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For a research subject, I need to know if some people/companies use Liquibase to manage "other things" than database.

For example, to migrate some data from an existing database. We are several developers, each one with one database for test on our local machine. From time to time, we need to update all the data from our database, or add some existing from the production server to run some test. Right now, we extract them in a JAR, and we run those JAR manually. We would like to automatize this action, by writing in our xml some command. For example :

    <changeSet id="2013-08-06_refactorProjectTable" author="morgan">
        <executeCommand executable="java">
            <arg value="-jar"/>
            <arg value="/home/etiik/Bureau/SRMvision/integration-1.6-refactorProjectTable.jar"/>

The question we ask ourself is if some people already did it, and if it's viable or not ?! Moreover, I could need some help about the absolute path here. As I told before, it's on our local machine ..So it's not really helpful like this. I would like to know if it was possible to use it as for the , which is a relative path. Actually, if I try to do the same way, it fails at deploy (when I run pwd in this executeCommand, I see that I'm in the config folder of my glassfish domain!)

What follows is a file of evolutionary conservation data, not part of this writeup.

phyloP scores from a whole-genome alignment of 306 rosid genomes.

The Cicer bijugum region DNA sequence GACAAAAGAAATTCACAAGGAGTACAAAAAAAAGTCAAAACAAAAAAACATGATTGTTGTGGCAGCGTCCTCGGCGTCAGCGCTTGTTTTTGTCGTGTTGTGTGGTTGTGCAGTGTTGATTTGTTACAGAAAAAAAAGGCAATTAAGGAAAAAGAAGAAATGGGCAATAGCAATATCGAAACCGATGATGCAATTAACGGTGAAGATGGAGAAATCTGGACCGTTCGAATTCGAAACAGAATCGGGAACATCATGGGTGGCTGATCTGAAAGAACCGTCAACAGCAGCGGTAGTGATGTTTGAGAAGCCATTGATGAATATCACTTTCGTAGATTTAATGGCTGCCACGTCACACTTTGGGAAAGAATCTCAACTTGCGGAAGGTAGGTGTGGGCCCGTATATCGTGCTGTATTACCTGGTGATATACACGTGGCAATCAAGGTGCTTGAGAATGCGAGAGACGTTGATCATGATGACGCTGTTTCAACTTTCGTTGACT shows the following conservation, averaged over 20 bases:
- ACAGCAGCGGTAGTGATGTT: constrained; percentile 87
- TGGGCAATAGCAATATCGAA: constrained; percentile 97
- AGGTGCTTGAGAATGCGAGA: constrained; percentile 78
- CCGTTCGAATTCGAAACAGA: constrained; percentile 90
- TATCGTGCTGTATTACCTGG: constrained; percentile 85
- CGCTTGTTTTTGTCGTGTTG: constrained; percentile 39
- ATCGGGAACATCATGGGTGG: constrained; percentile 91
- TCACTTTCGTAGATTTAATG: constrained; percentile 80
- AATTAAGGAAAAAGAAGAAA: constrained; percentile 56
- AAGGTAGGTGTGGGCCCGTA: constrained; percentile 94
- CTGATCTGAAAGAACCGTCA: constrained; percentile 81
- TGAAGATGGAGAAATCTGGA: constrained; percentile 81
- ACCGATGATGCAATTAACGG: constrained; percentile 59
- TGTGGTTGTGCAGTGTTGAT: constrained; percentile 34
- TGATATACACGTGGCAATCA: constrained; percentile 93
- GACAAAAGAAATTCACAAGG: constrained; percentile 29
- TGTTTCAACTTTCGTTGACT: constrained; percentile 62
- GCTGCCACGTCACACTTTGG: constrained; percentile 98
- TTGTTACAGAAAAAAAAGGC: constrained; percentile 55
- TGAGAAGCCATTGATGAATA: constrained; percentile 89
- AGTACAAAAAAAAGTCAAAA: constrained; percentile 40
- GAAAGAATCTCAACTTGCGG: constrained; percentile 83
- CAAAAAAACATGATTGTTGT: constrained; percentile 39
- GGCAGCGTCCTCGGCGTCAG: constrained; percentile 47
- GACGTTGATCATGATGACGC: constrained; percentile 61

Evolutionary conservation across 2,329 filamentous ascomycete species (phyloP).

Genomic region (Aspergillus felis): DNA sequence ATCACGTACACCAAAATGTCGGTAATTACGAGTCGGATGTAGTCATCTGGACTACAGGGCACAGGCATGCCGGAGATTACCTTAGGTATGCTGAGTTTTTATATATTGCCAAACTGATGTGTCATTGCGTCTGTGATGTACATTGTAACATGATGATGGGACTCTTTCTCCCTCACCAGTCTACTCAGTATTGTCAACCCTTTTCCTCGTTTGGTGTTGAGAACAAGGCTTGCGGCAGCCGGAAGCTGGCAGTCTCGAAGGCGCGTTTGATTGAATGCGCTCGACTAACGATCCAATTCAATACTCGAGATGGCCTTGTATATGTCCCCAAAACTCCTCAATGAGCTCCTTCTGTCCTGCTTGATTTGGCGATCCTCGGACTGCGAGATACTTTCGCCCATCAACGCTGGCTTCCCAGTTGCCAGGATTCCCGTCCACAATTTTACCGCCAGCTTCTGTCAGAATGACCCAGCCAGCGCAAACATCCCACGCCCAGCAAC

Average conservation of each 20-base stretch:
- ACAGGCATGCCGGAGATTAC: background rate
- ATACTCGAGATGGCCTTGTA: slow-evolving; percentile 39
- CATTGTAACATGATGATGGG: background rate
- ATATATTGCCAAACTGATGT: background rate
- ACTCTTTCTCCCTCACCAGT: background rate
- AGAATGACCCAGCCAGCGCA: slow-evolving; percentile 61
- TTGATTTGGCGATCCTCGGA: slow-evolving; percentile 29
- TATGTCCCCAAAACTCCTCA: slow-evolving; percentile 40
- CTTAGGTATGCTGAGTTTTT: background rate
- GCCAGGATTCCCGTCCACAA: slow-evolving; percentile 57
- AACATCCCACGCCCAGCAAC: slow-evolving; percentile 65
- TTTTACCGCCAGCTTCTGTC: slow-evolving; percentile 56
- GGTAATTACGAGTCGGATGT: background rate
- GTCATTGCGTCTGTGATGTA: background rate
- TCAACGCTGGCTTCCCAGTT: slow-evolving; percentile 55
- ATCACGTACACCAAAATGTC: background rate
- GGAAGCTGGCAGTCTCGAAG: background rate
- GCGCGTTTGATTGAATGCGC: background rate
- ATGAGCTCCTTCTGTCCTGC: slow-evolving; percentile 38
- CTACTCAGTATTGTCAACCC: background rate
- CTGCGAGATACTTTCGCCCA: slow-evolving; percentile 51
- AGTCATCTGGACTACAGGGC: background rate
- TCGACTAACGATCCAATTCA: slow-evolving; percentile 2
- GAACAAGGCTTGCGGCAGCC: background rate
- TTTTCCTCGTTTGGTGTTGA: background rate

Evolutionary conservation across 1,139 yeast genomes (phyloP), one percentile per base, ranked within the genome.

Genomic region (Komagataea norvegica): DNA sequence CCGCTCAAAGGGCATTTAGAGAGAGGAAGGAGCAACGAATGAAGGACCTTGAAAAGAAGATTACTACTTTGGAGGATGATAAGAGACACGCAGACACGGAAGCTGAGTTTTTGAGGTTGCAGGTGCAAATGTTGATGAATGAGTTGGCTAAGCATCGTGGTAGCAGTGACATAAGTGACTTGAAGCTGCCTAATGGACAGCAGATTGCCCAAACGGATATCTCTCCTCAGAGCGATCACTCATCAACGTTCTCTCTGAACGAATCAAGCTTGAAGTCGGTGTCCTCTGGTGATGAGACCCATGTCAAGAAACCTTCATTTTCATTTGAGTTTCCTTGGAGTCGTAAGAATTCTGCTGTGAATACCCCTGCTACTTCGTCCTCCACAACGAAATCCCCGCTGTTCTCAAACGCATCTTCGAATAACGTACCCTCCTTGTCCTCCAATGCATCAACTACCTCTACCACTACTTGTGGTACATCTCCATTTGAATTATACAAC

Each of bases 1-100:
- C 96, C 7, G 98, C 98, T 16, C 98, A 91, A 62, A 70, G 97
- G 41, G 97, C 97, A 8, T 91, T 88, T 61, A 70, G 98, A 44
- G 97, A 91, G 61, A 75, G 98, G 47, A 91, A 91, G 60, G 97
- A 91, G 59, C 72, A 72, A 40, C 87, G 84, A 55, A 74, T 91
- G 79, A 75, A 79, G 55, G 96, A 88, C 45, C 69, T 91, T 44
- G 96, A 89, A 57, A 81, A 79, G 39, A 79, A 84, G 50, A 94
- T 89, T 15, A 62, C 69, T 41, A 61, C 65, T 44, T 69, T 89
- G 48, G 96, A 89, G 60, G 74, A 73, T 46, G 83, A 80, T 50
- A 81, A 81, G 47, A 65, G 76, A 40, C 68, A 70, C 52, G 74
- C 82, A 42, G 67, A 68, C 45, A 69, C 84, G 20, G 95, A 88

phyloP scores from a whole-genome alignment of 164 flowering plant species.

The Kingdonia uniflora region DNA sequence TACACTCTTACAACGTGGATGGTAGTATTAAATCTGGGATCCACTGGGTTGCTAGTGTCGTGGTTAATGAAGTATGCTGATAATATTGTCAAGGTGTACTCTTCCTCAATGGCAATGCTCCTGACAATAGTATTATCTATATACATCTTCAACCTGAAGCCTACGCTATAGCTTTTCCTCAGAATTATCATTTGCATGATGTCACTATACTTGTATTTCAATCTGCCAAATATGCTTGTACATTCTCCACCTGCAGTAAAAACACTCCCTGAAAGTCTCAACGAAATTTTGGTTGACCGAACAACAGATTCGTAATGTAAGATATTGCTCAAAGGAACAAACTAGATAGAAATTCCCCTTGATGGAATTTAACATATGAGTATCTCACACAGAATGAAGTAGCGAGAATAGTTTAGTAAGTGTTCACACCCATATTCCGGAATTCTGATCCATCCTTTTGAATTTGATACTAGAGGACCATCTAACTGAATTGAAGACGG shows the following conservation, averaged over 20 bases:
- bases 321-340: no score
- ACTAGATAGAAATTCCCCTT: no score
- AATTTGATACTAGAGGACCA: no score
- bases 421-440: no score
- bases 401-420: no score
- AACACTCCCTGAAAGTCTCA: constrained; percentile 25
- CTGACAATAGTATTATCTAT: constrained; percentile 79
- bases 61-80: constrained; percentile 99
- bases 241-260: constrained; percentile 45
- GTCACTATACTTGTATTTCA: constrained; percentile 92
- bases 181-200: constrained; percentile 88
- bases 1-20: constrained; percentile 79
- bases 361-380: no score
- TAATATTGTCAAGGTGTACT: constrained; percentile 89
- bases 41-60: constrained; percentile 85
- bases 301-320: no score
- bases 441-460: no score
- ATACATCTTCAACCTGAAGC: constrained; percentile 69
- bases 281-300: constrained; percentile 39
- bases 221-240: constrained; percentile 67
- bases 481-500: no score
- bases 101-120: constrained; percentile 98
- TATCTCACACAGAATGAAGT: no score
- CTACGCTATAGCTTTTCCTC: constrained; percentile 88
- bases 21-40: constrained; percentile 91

Thanks for your help! :) Best Regards,


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I used liquibase in several projects but never had the need or idea to do this - I think this is not the right tool for your needs! –  Arne Burmeister Nov 5 '13 at 23:02

1 Answer 1

I would be surprised if many people use Liquibase in this way. Ideally you would build the above task into a different part of your execution environment. With popular systems like Ant or Maven, you can set something like that to be run every time you run a certain command such as liquibase:update or liquibase:rollback.

The execution environment should set a current directory. In Maven, it will only consider files from its local root, which is really useful because you can shuffle the code and project around any way you want it. The downside is that the liquibase maven plugin is a little bit unforgiving. It is unclear whether blame lies with maven or with the plugin, but that is something to keep in mind. I spent a day or two fighting with it.

Just so you know, I work at a mid-size startup in NYC as a software engineer if that is useful for your research.

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why did you downvote this? it seems like useful advice? –  David Groff Nov 5 '13 at 22:52
you are right imho! –  Arne Burmeister Nov 5 '13 at 23:03

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